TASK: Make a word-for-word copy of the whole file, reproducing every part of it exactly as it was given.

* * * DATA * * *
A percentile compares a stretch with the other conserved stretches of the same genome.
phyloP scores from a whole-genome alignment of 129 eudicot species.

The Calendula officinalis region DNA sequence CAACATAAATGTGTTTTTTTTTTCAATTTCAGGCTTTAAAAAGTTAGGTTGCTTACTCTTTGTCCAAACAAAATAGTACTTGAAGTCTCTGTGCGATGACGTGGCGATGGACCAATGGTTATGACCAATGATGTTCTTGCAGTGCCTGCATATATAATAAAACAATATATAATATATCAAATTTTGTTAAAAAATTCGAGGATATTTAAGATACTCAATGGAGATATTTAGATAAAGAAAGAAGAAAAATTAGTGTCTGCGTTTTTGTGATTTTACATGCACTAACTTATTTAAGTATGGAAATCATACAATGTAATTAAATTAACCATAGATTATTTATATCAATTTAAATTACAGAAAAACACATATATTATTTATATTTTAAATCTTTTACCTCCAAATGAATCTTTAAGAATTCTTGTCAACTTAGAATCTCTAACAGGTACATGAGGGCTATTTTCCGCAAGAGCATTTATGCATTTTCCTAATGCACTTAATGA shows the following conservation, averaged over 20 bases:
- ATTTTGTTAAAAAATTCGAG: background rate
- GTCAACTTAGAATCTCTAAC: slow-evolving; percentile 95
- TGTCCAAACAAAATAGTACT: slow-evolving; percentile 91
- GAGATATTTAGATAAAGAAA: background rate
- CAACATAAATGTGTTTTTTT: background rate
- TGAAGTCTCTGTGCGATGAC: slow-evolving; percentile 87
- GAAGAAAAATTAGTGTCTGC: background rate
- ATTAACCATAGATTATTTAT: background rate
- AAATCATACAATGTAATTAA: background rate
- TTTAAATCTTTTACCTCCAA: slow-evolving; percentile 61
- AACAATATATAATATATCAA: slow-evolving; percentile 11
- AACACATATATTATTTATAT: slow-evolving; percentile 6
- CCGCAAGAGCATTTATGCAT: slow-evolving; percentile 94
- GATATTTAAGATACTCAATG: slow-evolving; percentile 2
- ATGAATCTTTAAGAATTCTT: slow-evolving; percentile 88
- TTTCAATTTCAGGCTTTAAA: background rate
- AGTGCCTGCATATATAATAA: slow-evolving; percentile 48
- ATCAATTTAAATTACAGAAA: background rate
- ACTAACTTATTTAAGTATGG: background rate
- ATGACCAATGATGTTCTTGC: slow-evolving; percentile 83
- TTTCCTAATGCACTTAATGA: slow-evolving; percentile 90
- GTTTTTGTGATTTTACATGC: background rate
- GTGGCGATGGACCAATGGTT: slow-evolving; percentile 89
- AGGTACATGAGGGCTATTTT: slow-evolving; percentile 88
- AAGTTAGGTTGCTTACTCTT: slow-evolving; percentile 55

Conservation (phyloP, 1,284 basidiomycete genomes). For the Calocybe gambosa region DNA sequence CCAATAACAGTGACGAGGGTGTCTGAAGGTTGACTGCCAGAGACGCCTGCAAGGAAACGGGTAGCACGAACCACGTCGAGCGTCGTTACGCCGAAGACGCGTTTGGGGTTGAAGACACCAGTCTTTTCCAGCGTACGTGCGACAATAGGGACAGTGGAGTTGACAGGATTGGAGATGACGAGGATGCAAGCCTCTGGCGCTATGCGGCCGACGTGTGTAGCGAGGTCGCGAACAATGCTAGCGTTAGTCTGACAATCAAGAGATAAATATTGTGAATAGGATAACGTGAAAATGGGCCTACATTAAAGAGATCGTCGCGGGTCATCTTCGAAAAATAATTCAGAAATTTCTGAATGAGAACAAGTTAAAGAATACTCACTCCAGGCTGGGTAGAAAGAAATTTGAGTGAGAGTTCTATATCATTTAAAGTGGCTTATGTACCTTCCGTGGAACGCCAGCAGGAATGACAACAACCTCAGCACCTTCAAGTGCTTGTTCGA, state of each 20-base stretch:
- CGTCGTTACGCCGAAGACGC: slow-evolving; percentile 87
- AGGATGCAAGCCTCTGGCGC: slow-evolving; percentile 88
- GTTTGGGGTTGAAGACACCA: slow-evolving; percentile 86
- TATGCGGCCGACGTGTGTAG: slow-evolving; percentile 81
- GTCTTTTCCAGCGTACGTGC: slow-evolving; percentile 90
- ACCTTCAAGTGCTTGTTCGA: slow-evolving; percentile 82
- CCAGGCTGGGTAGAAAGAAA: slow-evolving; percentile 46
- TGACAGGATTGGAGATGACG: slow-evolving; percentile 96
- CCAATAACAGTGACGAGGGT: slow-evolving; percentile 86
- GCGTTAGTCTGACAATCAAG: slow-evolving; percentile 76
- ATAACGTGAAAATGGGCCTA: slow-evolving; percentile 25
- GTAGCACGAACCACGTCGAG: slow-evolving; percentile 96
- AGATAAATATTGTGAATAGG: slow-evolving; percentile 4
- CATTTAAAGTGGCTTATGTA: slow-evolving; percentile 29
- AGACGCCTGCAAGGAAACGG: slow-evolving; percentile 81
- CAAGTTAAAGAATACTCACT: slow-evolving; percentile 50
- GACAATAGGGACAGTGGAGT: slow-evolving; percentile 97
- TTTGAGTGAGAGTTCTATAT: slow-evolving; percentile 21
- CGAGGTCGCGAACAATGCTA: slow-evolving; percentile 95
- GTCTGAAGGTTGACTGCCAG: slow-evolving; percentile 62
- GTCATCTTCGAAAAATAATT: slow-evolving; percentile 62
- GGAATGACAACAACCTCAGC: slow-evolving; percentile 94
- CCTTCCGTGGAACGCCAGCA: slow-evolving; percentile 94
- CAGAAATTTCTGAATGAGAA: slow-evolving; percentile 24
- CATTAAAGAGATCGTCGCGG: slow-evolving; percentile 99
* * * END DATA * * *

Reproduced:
A percentile compares a stretch with the other conserved stretches of the same genome.
phyloP scores from a whole-genome alignment of 129 eudicot species.

The Calendula officinalis region DNA sequence CAACATAAATGTGTTTTTTTTTTCAATTTCAGGCTTTAAAAAGTTAGGTTGCTTACTCTTTGTCCAAACAAAATAGTACTTGAAGTCTCTGTGCGATGACGTGGCGATGGACCAATGGTTATGACCAATGATGTTCTTGCAGTGCCTGCATATATAATAAAACAATATATAATATATCAAATTTTGTTAAAAAATTCGAGGATATTTAAGATACTCAATGGAGATATTTAGATAAAGAAAGAAGAAAAATTAGTGTCTGCGTTTTTGTGATTTTACATGCACTAACTTATTTAAGTATGGAAATCATACAATGTAATTAAATTAACCATAGATTATTTATATCAATTTAAATTACAGAAAAACACATATATTATTTATATTTTAAATCTTTTACCTCCAAATGAATCTTTAAGAATTCTTGTCAACTTAGAATCTCTAACAGGTACATGAGGGCTATTTTCCGCAAGAGCATTTATGCATTTTCCTAATGCACTTAATGA shows the following conservation, averaged over 20 bases:
- ATTTTGTTAAAAAATTCGAG: background rate
- GTCAACTTAGAATCTCTAAC: slow-evolving; percentile 95
- TGTCCAAACAAAATAGTACT: slow-evolving; percentile 91
- GAGATATTTAGATAAAGAAA: background rate
- CAACATAAATGTGTTTTTTT: background rate
- TGAAGTCTCTGTGCGATGAC: slow-evolving; percentile 87
- GAAGAAAAATTAGTGTCTGC: background rate
- ATTAACCATAGATTATTTAT: background rate
- AAATCATACAATGTAATTAA: background rate
- TTTAAATCTTTTACCTCCAA: slow-evolving; percentile 61
- AACAATATATAATATATCAA: slow-evolving; percentile 11
- AACACATATATTATTTATAT: slow-evolving; percentile 6
- CCGCAAGAGCATTTATGCAT: slow-evolving; percentile 94
- GATATTTAAGATACTCAATG: slow-evolving; percentile 2
- ATGAATCTTTAAGAATTCTT: slow-evolving; percentile 88
- TTTCAATTTCAGGCTTTAAA: background rate
- AGTGCCTGCATATATAATAA: slow-evolving; percentile 48
- ATCAATTTAAATTACAGAAA: background rate
- ACTAACTTATTTAAGTATGG: background rate
- ATGACCAATGATGTTCTTGC: slow-evolving; percentile 83
- TTTCCTAATGCACTTAATGA: slow-evolving; percentile 90
- GTTTTTGTGATTTTACATGC: background rate
- GTGGCGATGGACCAATGGTT: slow-evolving; percentile 89
- AGGTACATGAGGGCTATTTT: slow-evolving; percentile 88
- AAGTTAGGTTGCTTACTCTT: slow-evolving; percentile 55

Conservation (phyloP, 1,284 basidiomycete genomes). For the Calocybe gambosa region DNA sequence CCAATAACAGTGACGAGGGTGTCTGAAGGTTGACTGCCAGAGACGCCTGCAAGGAAACGGGTAGCACGAACCACGTCGAGCGTCGTTACGCCGAAGACGCGTTTGGGGTTGAAGACACCAGTCTTTTCCAGCGTACGTGCGACAATAGGGACAGTGGAGTTGACAGGATTGGAGATGACGAGGATGCAAGCCTCTGGCGCTATGCGGCCGACGTGTGTAGCGAGGTCGCGAACAATGCTAGCGTTAGTCTGACAATCAAGAGATAAATATTGTGAATAGGATAACGTGAAAATGGGCCTACATTAAAGAGATCGTCGCGGGTCATCTTCGAAAAATAATTCAGAAATTTCTGAATGAGAACAAGTTAAAGAATACTCACTCCAGGCTGGGTAGAAAGAAATTTGAGTGAGAGTTCTATATCATTTAAAGTGGCTTATGTACCTTCCGTGGAACGCCAGCAGGAATGACAACAACCTCAGCACCTTCAAGTGCTTGTTCGA, state of each 20-base stretch:
- CGTCGTTACGCCGAAGACGC: slow-evolving; percentile 87
- AGGATGCAAGCCTCTGGCGC: slow-evolving; percentile 88
- GTTTGGGGTTGAAGACACCA: slow-evolving; percentile 86
- TATGCGGCCGACGTGTGTAG: slow-evolving; percentile 81
- GTCTTTTCCAGCGTACGTGC: slow-evolving; percentile 90
- ACCTTCAAGTGCTTGTTCGA: slow-evolving; percentile 82
- CCAGGCTGGGTAGAAAGAAA: slow-evolving; percentile 46
- TGACAGGATTGGAGATGACG: slow-evolving; percentile 96
- CCAATAACAGTGACGAGGGT: slow-evolving; percentile 86
- GCGTTAGTCTGACAATCAAG: slow-evolving; percentile 76
- ATAACGTGAAAATGGGCCTA: slow-evolving; percentile 25
- GTAGCACGAACCACGTCGAG: slow-evolving; percentile 96
- AGATAAATATTGTGAATAGG: slow-evolving; percentile 4
- CATTTAAAGTGGCTTATGTA: slow-evolving; percentile 29
- AGACGCCTGCAAGGAAACGG: slow-evolving; percentile 81
- CAAGTTAAAGAATACTCACT: slow-evolving; percentile 50
- GACAATAGGGACAGTGGAGT: slow-evolving; percentile 97
- TTTGAGTGAGAGTTCTATAT: slow-evolving; percentile 21
- CGAGGTCGCGAACAATGCTA: slow-evolving; percentile 95
- GTCTGAAGGTTGACTGCCAG: slow-evolving; percentile 62
- GTCATCTTCGAAAAATAATT: slow-evolving; percentile 62
- GGAATGACAACAACCTCAGC: slow-evolving; percentile 94
- CCTTCCGTGGAACGCCAGCA: slow-evolving; percentile 94
- CAGAAATTTCTGAATGAGAA: slow-evolving; percentile 24
- CATTAAAGAGATCGTCGCGG: slow-evolving; percentile 99